Although the analysis used anonymized and aggregate data, some critics said the company overstepped in its use of the data.

Julia Bernstein — strategy and sales operations lead at, a health data platform — said vendors should be very clear from the beginning about the value of their product and the trustworthiness of the system.

Arthur Levin — co-founder and director of the Center for Medical Consumers — added that firms can build trust by being transparent and delivering on what they say they’re going to do.

Data Usability and Interoperability

Other commonly cited barriers are limitations surrounding health data and interoperability.

Andrew Kasarskis — co-director of the Icahn Institute for Genomics & Multiscale Biology and an associate professor at the Icahn School of Medicine at Mt. Sinai — noted that EHRs have a data limitation because people do not actually spend much time in hospitals or with doctors. He added that learning how to incorporate the data individuals generate every day into their health records is essential.

McGraw noted that some patients still intentionally withhold sensitive health information because they are concerned about it getting into the wrong hands. She called it “a myth” that EHRs hold complete records.

Further, Jonathan Hirsch — founder and president of Syapse, a software company that allows health care providers to deploy precision medicine programs — noted that because EHRs were built for billing and compliance, the systems are not able to handle genomic information or other big data.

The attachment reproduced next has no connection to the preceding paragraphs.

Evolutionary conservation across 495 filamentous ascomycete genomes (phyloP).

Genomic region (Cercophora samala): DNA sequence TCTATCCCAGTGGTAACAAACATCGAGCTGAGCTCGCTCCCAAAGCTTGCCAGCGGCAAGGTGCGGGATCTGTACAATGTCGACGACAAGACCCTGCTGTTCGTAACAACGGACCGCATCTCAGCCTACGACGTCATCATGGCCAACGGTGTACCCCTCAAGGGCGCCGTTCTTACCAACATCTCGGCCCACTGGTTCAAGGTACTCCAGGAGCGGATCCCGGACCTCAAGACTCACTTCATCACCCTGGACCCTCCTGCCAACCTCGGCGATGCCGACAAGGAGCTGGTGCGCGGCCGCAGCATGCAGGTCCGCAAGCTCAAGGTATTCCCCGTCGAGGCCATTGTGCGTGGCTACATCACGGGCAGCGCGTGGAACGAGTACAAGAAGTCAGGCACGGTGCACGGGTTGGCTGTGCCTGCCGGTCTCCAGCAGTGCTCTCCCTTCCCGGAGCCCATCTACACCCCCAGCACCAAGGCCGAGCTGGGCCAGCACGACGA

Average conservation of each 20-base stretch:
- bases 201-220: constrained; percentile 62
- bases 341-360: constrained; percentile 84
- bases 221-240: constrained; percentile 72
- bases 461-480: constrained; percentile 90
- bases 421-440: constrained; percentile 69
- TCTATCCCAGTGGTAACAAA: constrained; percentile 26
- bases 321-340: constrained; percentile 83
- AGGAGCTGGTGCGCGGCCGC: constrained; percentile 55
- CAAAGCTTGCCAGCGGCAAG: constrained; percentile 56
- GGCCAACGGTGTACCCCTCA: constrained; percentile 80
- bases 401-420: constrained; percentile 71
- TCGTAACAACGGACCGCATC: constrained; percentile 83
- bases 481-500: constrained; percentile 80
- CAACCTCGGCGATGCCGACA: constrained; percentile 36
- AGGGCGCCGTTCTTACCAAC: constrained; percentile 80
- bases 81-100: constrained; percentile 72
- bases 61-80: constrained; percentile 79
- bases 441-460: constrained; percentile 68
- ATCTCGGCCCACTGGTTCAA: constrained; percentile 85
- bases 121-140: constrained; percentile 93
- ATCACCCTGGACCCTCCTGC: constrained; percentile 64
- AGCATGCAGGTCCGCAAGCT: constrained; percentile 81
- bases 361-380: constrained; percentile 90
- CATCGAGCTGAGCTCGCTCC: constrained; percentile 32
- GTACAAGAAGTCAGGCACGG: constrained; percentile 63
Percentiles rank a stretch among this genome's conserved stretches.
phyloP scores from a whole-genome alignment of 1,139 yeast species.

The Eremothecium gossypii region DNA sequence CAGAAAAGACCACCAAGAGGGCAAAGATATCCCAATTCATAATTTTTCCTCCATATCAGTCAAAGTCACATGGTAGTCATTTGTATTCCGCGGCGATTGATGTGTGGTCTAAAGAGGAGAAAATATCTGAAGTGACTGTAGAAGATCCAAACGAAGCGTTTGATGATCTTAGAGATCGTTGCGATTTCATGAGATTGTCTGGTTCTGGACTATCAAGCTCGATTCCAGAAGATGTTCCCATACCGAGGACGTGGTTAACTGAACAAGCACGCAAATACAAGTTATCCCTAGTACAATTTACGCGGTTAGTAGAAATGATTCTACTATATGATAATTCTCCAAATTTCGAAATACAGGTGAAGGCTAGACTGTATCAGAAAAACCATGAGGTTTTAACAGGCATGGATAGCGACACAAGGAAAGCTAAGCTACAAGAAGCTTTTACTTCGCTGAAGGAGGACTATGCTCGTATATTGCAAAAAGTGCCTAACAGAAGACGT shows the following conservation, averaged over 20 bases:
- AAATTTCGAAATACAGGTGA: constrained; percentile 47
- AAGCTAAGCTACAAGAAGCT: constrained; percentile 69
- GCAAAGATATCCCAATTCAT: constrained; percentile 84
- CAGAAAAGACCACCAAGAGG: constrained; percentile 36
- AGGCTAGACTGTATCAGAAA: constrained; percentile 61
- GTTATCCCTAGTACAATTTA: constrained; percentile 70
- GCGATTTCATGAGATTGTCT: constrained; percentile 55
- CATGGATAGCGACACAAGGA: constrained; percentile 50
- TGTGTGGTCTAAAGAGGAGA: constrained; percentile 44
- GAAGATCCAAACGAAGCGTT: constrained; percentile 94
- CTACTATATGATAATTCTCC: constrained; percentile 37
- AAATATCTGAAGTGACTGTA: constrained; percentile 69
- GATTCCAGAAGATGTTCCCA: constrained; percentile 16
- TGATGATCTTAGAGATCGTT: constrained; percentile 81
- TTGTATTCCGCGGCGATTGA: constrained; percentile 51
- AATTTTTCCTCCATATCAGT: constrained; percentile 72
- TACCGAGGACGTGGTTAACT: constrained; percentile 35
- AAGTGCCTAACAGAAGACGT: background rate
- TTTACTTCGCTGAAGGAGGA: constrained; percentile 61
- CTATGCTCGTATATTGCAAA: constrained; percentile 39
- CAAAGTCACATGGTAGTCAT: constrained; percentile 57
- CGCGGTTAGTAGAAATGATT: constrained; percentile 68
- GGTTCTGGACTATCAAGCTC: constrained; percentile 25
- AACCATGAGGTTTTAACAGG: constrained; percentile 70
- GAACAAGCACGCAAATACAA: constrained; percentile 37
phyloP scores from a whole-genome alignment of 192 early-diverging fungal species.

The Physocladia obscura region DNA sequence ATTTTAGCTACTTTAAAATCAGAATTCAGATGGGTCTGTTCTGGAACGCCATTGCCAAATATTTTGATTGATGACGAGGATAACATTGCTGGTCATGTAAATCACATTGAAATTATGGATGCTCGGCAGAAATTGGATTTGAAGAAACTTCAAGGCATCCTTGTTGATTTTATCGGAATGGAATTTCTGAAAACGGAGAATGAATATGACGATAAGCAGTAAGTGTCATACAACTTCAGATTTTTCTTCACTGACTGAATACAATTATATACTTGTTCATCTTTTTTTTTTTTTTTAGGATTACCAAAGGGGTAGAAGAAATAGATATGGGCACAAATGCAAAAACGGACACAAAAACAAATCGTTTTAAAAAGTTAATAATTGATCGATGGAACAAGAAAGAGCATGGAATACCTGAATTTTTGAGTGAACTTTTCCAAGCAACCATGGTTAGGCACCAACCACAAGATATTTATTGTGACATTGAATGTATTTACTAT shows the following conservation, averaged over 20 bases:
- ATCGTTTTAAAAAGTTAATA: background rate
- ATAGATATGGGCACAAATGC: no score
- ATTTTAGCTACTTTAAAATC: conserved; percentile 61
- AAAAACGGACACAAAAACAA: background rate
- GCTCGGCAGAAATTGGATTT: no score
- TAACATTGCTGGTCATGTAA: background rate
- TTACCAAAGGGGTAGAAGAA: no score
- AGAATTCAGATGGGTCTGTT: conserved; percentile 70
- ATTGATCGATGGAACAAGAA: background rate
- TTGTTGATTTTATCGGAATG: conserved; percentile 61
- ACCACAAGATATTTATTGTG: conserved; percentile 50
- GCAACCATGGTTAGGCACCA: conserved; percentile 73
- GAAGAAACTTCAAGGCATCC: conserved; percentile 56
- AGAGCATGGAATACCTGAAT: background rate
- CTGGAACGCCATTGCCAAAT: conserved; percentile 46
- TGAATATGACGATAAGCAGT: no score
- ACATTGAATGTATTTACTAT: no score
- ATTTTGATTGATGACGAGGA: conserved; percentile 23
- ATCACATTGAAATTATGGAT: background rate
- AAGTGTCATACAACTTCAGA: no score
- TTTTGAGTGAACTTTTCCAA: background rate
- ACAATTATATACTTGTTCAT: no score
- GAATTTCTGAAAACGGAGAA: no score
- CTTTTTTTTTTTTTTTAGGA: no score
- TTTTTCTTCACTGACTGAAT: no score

Health care lags other industries when it comes to data analytics and interoperability, according to experts.

Kasarskis noted that he can use his smartphone to find out the menu and prices of all the restaurants within 20 miles, but “if a patient comes into Mount Sinai from another hospital, we may not know anything about them except what they’ve told us.”

Citing his experience with a financial spinoff company, Colin Hill, CEO of GNS Healthcare, said he’s seen big differences between the finance and health care industries. For example, he noted that financial data are “much cleaner” than health care data and that it is much faster and easier to validate or invalidate financial data.

Hill said there are a lot of regulatory forces and structures holding the health care industry back.

Misaligned Incentives

From keeping patients out of the hospitals to improving medication adherence to personalizing treatment, digital health has the potential to reduce costs, improve care quality and increase efficiency. However, under the current payment structure, health care providers are not incentivized to embrace digital health. In fact, doing so could hurt their bottom line.

Kasarskis said the progress made in other industries offers a “glimmer of hope” that the current barriers can be overcome and digital tools can be embraced with the “proper incentives.”

Emanuel said that technology “can’t fix everything,” arguing for payment reform. He said the U.S. needs to move from a fee-for-service system to:

  • Bundled payments;
  • Two-sided risk; and
  • Capitation.

He said, “If we really want the digital medicine of the future, we’re going to have to push hard on payment reform.”